The growing pains of a gay student athlete.
With Hovey, Griner, the three-time All-American and No. 1 selection in the 2013 WNBA draft, writes a coming-of-age memoir about her struggle to live authentically. A bullied and despondent junior high school student in Houston, Texas, she wished away her height (she grew to 6 feet 8 inches tall), strength and tenacity, the traits that would soon make her a basketball phenomenon. Griner's adolescent voice is earnest, as when she writes that she didn’t tell her parents the cruelties she endured "because my mom would get sad and my dad would get mad." She excelled at basketball in high school (a video of her dunking went viral), and her growing confidence gave her a sense of purpose; however, her misery continued when her overbearing father kicked her out of the house for being gay. Though colleges across the country heavily recruited her, she hastily chose Baylor University for its strong basketball program and close proximity to her ailing mother. However, given Baylor's ethical stance against homosexuality, some readers may question how an out lesbian could fail to do her due diligence and arrive on campus unaware of this policy. Griner resented head coach Kim Mulkey's insistence that she hide her sexuality, and despite leading her team to a national championship in her junior year, she continued to feel "a growing sense that who I am…needed to be hidden away in order for me to survive my time at Baylor." This revelation will not come as a shock. Since leaving Baylor, Griner has become an advocate for LGBTQ youth, assuring them that "the rewards of being authentic far outweigh the risks."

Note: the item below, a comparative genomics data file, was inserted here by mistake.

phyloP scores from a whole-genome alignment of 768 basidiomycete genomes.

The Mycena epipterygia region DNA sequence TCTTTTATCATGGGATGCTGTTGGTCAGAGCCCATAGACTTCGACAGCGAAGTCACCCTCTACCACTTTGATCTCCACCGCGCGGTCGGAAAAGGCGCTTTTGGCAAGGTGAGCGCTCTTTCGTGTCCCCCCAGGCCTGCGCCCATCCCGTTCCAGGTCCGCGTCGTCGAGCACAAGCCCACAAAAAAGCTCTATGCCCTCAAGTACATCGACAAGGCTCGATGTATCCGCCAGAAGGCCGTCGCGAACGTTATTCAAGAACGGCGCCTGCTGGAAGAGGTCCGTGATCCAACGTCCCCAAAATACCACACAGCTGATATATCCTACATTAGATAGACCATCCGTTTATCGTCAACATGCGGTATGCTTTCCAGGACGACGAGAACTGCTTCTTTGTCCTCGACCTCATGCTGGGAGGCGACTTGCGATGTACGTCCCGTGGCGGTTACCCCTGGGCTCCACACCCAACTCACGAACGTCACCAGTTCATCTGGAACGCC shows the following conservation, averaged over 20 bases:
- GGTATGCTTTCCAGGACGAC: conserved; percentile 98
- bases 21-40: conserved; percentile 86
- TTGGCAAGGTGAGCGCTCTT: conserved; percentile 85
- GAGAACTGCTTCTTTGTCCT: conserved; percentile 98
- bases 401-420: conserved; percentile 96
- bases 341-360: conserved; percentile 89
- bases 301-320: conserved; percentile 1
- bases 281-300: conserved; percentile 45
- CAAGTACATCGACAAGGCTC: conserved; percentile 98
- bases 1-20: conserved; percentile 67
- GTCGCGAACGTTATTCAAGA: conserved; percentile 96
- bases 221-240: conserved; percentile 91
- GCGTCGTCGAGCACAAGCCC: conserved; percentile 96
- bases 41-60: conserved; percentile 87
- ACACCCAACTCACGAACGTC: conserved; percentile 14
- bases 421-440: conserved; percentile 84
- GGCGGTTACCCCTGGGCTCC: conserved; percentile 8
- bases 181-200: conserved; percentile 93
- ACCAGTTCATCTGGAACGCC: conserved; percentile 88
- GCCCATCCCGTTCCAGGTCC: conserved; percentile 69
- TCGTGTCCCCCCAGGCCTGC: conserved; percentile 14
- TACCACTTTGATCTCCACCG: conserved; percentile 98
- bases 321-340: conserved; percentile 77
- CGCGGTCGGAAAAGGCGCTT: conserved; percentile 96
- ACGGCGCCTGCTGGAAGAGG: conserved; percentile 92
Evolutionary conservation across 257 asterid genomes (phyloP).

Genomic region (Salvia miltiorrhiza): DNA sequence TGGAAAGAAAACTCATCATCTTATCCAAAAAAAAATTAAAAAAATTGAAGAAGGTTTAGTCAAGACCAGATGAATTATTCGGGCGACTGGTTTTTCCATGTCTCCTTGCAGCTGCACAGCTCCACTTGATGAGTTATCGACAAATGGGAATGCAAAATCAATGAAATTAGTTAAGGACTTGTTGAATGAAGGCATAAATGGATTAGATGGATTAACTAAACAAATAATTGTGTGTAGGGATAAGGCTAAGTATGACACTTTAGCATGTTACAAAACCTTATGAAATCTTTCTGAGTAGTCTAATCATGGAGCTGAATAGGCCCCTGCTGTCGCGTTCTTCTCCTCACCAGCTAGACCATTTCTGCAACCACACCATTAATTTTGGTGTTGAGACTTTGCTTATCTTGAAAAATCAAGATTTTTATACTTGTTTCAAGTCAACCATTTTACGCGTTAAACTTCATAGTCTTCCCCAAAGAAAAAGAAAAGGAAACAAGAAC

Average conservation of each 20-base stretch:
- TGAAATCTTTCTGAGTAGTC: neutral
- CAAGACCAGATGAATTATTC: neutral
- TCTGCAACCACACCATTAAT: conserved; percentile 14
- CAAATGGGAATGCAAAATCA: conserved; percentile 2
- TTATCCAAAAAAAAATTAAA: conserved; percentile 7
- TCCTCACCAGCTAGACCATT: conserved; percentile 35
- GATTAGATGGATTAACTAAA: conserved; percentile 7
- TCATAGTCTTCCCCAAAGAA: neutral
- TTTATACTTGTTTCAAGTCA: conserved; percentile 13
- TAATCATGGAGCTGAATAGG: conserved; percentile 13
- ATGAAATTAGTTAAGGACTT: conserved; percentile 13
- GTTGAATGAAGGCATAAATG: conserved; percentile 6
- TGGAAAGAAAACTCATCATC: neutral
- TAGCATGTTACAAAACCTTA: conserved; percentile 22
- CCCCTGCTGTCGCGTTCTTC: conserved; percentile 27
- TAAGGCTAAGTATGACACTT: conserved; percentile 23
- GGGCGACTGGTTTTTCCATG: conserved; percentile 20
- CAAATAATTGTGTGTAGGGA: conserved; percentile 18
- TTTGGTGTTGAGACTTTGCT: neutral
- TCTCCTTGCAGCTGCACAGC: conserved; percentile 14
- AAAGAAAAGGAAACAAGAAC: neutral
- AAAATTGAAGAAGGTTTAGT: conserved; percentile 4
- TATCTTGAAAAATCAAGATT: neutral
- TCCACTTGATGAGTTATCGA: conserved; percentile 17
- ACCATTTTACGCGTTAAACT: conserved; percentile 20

Though averagely written, Griner delivers an important message, particularly for young adults, about embracing your uniqueness.